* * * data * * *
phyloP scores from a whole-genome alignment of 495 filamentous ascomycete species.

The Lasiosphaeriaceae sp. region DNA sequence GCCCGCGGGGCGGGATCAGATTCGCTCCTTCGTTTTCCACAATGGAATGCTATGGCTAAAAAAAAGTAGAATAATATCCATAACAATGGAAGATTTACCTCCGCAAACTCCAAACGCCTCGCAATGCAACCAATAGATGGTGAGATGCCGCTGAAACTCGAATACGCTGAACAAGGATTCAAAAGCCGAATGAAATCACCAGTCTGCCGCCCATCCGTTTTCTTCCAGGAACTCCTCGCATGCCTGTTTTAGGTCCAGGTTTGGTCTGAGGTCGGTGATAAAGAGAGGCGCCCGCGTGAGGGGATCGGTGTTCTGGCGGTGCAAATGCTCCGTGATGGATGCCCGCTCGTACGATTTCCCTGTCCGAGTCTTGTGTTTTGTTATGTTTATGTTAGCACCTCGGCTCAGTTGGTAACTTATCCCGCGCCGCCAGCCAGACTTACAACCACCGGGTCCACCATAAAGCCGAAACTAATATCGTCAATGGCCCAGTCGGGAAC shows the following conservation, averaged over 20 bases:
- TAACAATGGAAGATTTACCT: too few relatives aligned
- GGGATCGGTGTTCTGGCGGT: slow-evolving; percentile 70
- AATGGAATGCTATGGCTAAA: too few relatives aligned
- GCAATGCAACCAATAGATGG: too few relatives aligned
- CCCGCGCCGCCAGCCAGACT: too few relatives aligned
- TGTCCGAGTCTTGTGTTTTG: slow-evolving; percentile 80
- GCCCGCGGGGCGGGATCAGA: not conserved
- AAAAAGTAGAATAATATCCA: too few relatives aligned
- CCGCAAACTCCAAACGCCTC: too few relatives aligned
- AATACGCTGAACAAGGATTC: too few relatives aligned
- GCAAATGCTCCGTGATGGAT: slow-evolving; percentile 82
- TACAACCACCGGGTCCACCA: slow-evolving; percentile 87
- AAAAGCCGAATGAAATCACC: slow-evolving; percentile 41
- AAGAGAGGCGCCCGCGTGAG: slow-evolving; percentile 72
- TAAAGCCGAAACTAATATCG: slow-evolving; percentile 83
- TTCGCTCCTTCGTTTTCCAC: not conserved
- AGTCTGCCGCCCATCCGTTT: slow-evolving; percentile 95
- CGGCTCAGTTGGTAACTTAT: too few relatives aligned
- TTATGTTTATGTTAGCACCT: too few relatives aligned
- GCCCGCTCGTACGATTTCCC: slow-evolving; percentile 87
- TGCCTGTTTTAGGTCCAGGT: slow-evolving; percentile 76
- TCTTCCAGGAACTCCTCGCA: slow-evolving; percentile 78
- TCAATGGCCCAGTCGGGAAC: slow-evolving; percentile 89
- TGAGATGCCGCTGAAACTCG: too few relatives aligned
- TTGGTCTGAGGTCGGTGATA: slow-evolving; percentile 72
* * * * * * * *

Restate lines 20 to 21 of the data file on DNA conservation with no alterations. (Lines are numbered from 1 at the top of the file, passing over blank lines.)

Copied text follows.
- CGGCTCAGTTGGTAACTTAT: too few relatives aligned
- TTATGTTTATGTTAGCACCT: too few relatives aligned